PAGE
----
• An environmental policy that punishes corporate polluters and preserves the environment (allowing economic functions only within those constraints) is a taboo subject (the recent New York Times expose of corporations polluting the nation’s drinking water notwithstanding).
  • A financial system that puts society first, employing capital only as a tool for the common good by constraining exploitation and stimulating responsible productivity is a taboo subject. 

Americans do have certain cultural/political advantages. Perhaps the greatest is the consensus that those who break taboos are not killed, so, yes, I can voice these complaints in safety, something I would not be able to do in, say, China, Saudi Arabia, or Iran. While I am grateful for this, it does not invalidate my argument. Taboos work more subtly in the U.S.: those who violate them may speak; they are simply ignored. In terms of having influence, if you challenge taboos, you will be cut out of the debate, will no longer be heard, will effectively no longer exist except as an official non-person, an “…ist,” as in “racist, socialist, leftist.” In (we imagine) highly stable, albeit tenuous, Neolithic times, banishment of those who broke village taboos by speaking out may have enhanced group survival; in the contemporary rapidly evolving world, by precluding flexibility, observing taboos invites disaster.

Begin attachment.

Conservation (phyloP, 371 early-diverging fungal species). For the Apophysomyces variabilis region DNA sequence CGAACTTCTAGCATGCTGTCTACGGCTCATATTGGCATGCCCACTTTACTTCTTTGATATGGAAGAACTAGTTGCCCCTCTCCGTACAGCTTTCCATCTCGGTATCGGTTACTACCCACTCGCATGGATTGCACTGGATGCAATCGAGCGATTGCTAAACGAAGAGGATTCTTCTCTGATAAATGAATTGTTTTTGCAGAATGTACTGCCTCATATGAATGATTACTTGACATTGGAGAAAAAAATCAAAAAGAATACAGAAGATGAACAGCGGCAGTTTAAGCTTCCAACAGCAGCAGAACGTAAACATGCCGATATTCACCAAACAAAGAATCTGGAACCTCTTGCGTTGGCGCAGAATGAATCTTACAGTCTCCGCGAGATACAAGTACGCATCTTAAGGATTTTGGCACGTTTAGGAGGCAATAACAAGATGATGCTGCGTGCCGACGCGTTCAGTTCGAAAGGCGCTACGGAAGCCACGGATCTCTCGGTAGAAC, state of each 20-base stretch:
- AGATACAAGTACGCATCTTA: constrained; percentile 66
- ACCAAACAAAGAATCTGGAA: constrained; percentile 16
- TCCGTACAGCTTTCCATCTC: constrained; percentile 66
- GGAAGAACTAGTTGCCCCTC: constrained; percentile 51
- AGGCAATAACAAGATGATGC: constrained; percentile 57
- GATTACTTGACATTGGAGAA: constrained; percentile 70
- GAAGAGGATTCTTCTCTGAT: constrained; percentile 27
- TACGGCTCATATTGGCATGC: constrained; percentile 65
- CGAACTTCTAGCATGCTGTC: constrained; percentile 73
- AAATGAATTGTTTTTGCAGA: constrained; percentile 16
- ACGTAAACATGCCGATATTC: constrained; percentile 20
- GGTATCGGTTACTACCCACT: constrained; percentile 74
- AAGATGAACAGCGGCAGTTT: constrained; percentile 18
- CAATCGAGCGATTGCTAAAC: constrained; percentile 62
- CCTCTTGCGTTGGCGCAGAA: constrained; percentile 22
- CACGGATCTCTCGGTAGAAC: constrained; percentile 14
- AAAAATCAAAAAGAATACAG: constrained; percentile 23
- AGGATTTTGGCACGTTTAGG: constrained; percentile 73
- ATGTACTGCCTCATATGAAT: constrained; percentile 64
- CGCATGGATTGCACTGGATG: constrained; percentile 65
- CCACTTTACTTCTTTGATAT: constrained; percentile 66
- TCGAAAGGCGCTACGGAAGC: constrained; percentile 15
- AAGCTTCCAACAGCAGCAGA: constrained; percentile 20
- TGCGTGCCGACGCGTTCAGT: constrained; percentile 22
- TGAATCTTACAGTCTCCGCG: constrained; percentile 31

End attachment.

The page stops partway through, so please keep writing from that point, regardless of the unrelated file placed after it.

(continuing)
The U.S. has an historic power advantage over its adversaries (even after a decade of behaving like a rogue elephant), the best higher education establishment on earth (albeit a very weak primary and secondary education system), and enormous resources. These advantages give American society an incredibly fruitful array of options. That is, Americans have the collective power to do an unimagined range of different things...if they can open their minds sufficiently to imagine taking new directions toward a fundamentally more just and effective society. Whatever the route to a perfect society, we will never find it (or even succeed in treading water in today's volatile world) if we censor ourselves from discussing the basic options about the fundamental direction of public policy.

These taboos do not arise by chance. Examine these taboos and you will see that each prevents discussion of an issue captured by the super-rich. We cannot discuss the fundamental militarist posture of U.S. foreign policy because that would call into question the war profiteering of arms manufacturing corporations. We cannot discuss the relationship between global overheating and energy policy because that would call into question government favoritism toward Big Energy (in turn of course not unrelated to a foreign policy based on force and collaboration with repressive third world regimes). We cannot discuss the idea of health care as a right because that would not just imperil the wealth of Big Pharma but would start a chain reaction undermining the whole concept of putting the incomes of the corporate elite ahead of the common welfare. We cannot discuss the relative merits of a financial system for the purpose of accumulating capital in private hands vs. a financial system for the social good because that would bring down the whole class system in which Americans sadly do not realize they exist…because the strengthening class system is the greatest taboo of all.  Debate is the foundation of democracy; taboos are tools of the ruling class.